Gladstone and the Irish Nation

By J. L. Hammond | Go to book overview

CHAPTER XXVII
GLADSTONE AND THE EDUCATED CLASSES

A former worshipper of the ex-Prime Minister said to me some time ago "Never in the history of England was there such a consensus of intellect arrayed against statesmen as is now arrayed against Mr Gladstone. What a fall. I rejoice to find this unanimity of judgment so specially illustrated among scientific men." . . .

John Tyndall: Letter to the Times, June 1887.

It may seem a paradox to say that Gladstone's isolation at this time and his confidence came from the same cause. Yet if his position is examined it will be seen that this is true. He was isolated because his fundamental outlook differed from that of the intellectual Liberal; he was confident because he put his faith in the very ideas and beliefs that created that difference between them.

Let us take two statements that describe the perplexity of his intellectual contemporaries about him. One by Leslie Stephen writing on Fawcett; the other by Courtney writing about the Cambridge of the 'sixties.

"Mr Gladstone, if I may say so, was as typical a representative of the Oxford which obeyed the impulse of Newman, as Fawcett of the comparatively plain, practical, and downright Cambridge. Mr Gladstone's astonishing versatility of mind, the power of interesting himself in ancient Greece or in modern theology which relieves his political energy, was a source of wondering amusement to Fawcett's strong, but comparatively limited, intellect. He was rather scandalised than amused by the singular subtlety and ingenuity in presenting unexpected interpretations of apparently plain doctrines which makes the history of Mr Gladstone's opinions so curious a subject for the psychologist."1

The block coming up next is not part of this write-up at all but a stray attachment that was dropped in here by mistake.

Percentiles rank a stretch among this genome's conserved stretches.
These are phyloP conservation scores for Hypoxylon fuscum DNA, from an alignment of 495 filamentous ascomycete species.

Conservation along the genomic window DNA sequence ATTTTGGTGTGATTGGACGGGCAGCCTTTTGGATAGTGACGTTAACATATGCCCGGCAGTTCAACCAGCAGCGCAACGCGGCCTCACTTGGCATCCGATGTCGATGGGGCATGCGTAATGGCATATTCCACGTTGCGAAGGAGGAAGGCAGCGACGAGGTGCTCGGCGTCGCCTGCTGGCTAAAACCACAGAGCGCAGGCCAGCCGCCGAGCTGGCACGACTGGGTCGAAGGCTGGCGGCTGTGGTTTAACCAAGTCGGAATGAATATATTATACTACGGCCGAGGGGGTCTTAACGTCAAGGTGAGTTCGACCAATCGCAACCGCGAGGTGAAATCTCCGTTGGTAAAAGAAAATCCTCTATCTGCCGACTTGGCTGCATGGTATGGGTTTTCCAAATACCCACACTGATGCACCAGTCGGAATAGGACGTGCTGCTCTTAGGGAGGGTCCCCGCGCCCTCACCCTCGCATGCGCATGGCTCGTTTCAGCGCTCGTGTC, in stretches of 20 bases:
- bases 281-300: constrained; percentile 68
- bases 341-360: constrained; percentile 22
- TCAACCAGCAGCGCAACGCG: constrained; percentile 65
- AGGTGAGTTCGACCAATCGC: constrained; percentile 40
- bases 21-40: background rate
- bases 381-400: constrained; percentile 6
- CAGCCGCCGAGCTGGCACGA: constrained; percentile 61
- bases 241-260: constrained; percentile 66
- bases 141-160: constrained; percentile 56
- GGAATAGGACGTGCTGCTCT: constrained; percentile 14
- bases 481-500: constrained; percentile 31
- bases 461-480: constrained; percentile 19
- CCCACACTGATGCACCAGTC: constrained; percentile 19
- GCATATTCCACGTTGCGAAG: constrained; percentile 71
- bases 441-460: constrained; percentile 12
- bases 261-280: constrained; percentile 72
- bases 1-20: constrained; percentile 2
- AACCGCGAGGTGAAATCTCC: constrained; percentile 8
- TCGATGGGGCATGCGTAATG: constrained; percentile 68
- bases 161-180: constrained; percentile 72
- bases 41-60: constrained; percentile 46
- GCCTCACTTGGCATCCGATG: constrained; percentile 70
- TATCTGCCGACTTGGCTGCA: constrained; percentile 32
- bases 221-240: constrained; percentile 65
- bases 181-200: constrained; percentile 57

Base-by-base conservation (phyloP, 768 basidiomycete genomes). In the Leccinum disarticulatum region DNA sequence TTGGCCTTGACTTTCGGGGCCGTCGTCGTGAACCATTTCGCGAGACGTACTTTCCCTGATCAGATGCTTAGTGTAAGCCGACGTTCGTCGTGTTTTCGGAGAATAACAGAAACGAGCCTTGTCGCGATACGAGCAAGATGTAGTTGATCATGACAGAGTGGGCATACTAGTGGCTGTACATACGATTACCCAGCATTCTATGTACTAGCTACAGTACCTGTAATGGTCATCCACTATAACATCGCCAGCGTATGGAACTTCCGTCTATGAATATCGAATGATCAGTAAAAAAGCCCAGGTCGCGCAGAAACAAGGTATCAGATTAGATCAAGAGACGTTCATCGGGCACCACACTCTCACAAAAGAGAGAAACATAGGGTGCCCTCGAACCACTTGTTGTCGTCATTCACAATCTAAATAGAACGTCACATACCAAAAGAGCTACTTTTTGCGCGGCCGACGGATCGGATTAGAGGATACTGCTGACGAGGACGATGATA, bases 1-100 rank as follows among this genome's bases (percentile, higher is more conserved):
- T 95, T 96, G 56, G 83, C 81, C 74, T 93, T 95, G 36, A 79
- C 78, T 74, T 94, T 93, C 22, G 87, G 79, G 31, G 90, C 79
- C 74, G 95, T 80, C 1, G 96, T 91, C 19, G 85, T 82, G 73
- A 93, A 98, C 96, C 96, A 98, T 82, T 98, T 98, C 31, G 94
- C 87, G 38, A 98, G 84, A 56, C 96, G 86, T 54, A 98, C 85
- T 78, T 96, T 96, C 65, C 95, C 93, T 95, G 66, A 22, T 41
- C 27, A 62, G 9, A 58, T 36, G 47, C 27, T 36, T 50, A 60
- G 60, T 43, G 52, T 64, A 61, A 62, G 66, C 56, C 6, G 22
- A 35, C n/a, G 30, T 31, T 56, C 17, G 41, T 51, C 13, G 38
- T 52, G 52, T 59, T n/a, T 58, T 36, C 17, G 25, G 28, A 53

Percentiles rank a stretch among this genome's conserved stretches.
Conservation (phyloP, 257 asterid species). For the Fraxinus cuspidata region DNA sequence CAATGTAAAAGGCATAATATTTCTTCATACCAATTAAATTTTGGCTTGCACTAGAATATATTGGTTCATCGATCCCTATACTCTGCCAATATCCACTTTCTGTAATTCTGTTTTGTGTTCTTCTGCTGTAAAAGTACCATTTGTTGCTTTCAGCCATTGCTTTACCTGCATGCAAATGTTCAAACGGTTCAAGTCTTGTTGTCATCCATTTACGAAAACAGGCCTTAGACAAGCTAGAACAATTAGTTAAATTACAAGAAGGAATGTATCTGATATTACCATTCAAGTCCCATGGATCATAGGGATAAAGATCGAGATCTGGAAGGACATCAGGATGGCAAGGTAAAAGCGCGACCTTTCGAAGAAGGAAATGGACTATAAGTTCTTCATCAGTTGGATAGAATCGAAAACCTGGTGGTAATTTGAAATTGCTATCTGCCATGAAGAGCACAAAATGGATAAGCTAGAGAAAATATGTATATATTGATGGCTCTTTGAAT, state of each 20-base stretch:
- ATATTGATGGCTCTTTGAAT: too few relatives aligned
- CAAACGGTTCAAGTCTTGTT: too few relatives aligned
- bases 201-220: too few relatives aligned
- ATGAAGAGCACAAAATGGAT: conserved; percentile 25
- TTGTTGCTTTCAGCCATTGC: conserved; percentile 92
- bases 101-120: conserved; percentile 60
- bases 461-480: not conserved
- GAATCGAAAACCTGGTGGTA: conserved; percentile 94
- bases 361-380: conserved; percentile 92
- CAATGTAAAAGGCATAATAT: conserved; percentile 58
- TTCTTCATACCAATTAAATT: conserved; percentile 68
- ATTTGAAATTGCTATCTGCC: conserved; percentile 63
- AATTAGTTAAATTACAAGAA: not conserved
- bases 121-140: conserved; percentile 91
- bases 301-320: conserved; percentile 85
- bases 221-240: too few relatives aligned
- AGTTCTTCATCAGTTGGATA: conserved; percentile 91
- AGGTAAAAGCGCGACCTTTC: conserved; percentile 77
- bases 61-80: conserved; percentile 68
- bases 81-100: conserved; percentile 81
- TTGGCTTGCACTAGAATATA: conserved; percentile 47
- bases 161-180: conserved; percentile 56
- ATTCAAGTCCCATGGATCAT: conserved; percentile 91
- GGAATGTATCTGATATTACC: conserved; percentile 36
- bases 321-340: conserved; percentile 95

Courtney, writing after the death of Stephen, described the atmosphere of Cambridge in the 'sixties: "Mr Glad

____________________
1
Stephen Life of Fawcett, p. 244.

-532-

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